Failing Up

No doubt TB means to suggest that a “Netbusters” movie is barely a notch above “straight to cell phone.”

Me, two days ago

OK, I stand corrected: they are equivalent. For once, Batiuk seems to have achieved synchronicity between seemingly divergent plotlines, and the results are just as implausible as you’d expect. Pete, who sat practically mute as his editors shitcanned him, vents at length to his Skype wife Darin (these guys are too cutting edge to just talk over the phone; anyway, Pete’s panel 3 air quotes would be lost in translation).

The Hollywood writers don’t know how to handle superheroes…” This has to be the most howlingly funny and asinine thing that TB has written in years. Comic book adaptions continue to be among the biggest-grossing movies year after year, and probably not on the strength of the writing. Mason Jarr the movie star, because he has just so much clout in this town, decides that the answer is to “bring in some fresh talent” from the comical books. This of course spells opportunity for Pete Reynaldo, freshly chewed up and spit out by New York, whose epic struggles vs. deadlines should play just fine with the studio.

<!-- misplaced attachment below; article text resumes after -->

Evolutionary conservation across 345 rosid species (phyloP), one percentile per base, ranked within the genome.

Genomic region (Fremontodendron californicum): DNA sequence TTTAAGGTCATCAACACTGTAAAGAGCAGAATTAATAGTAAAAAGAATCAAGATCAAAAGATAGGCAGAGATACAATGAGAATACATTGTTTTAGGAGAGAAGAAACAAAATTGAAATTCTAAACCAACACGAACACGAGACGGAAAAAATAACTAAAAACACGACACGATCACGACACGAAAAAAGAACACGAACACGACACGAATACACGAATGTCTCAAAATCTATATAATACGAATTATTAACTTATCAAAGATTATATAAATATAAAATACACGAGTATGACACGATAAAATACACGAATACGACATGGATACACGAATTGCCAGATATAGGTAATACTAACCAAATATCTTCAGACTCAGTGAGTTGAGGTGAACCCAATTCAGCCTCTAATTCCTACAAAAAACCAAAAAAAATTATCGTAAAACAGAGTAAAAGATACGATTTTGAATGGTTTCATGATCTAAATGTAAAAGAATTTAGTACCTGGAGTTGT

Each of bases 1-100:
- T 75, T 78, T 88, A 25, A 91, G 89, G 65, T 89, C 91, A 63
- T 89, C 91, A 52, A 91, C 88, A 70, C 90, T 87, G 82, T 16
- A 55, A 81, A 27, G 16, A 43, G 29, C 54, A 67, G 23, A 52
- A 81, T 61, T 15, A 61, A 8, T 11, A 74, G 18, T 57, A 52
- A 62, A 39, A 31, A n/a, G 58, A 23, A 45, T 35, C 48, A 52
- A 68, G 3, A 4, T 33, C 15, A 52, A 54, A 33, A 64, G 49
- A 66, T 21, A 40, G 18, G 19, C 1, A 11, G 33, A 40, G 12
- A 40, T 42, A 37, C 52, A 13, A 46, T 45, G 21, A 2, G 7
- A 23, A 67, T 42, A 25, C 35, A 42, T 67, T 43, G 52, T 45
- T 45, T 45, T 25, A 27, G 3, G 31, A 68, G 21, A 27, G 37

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Fired? Pete’s been fired?

Welcome to CloudFunkyCuckooLand, folks. Batiuk has at long last thrown off the bowlines and sailed away at last from the harbor of continuity and logic.

Sure, the editors tasked him with taking Mister Sponge in a “darker and grittier” direction, but the clone idea was Pete’s own, and he enthusiastically sold it to his bosses. When, as they anticipated, controversy ensues, his editors reassure Pete that his story has “lit up the internet” and put sales of their comic book “over the moon.” They outline a plan (presumably involving Pete) to further boost revenue by spinning the one title into three. When Pete predictably complains about the increased workload (his current output is already enough to trigger Pete’s psychoses), his nerdbosses calmly throw him overboard in favor of the Netbusters guy.